Emotions Are At the Heart of the Economy
Emotional Investors are Failed Investors
Everyone knows this, and we all still do it. We base our financial decision, and our investing decisions, on emotional nonsense that ruins our returns. We impulse buy, we impulse sell, and we see our loved ones begging for something and admit defeat to their entreaties. Basically, despite the copious advice in the world, we are incapable of ignoring our emotions with our financial decisions. But, others are just as guilty of this trend. Seeking out moments where large numbers of investors will make emotional decisions instead of rational ones can lead to a new way of thinking about emotions as they relate to investing decisions.
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Financial Instruments Gauge and Game Emotions
When a credit ratings agency looks to gauge the interest rate of a stock, and set the credit rating, they are gauging not facts and figures, but belief. The ratings agencies are setting up a prediction of how likely a stock is to default. This may come from numbers, but it is fundamentally speculative, like gaming whether one horse will win in a race with another. This belief turns around and suggests to investors how much they will need to get paid by the investment to take the risk of investing in that vehicle. Ergo, all of this is a speculative bet based on belief, and fear of default.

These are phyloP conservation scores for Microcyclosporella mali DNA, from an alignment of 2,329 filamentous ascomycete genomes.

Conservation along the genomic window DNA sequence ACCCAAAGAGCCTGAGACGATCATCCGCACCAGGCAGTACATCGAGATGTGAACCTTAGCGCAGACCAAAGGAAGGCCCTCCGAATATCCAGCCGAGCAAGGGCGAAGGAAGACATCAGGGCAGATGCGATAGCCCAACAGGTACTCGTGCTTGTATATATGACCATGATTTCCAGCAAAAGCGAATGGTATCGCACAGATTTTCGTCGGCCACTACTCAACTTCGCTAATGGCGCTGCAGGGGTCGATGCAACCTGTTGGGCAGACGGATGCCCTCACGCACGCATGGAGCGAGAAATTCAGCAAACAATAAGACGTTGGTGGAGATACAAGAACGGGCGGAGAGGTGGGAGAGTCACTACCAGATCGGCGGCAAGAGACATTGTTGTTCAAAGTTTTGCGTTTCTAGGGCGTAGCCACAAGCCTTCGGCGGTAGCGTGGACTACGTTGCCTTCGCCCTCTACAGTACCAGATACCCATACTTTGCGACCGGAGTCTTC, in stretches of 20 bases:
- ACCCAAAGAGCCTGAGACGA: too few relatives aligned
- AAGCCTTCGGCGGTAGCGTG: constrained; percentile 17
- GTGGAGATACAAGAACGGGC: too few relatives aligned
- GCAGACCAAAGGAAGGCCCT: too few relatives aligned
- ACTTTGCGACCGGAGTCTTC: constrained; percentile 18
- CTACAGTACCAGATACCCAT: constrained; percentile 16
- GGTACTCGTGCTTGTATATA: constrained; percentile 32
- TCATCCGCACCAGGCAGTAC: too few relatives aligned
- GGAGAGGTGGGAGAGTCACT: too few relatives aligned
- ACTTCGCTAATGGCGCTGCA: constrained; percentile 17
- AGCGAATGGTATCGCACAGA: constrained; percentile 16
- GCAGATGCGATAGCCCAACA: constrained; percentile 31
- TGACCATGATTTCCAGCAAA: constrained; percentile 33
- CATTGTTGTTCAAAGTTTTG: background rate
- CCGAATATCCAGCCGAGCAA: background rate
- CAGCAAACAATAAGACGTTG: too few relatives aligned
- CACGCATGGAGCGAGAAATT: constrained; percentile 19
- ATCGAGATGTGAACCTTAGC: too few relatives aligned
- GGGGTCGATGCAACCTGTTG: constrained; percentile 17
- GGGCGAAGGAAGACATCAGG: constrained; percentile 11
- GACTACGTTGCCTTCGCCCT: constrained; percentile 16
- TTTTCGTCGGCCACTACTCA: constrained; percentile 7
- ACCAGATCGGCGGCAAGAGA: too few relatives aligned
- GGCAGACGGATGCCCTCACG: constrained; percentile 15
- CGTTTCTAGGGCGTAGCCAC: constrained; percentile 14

Fear is an emotion.
Our whole bond market is built on fear.
Exploiting that fear, as an investor, is balancing between desired returns and the possibility of default.
Stocks Are Also Emotional
The relationship between a company and its shareholders is fraught with emotion. When money is tied up in the success of a company, and that company has minimal day-to-day interaction with the investor of said money, every little piece of information can spin wildly out of control in the minds of investors either to run up the value of the stock or tear it down. Look to the recent real estate bubble and banking crisis for a case-in-point. People believed that the value of mortgages would only go up, that the investments were secure, and information was withheld from investors to secure that false belief. The "bubble" built up as everyone believed they were making so much money, and it was so secure, and when it popped, it didn't just deflate slowly. No, it went with a loud boom that resonated all over the world as emotion turned and expectations shifted and nearly overnight, the whole world saw real estate in a new light. Most people who lost money did so not because they knew the truth, but because they followed their emotions into the bubble and followed their emotions out of the bubble. The best thing to do when one discovers one owns a stock that was over-inflated is to hold the stock and wait until fair valuation returns to the marketplace. Instead, the fear of losing everything caused folks to lose more than necessary with irrational firesales of stocks and holdings. The banking crisis as well saw the price of bank stock soar, collapse, and then come back. Following the emotions of the moment, as an investor, led so many people who were just watching the news for their investment decisions to mistime their actions based on the many other people doing the same, bloody thing. When emotion turns in the world economy, it does so en masse, and the emotions become a catalyst for economic activity.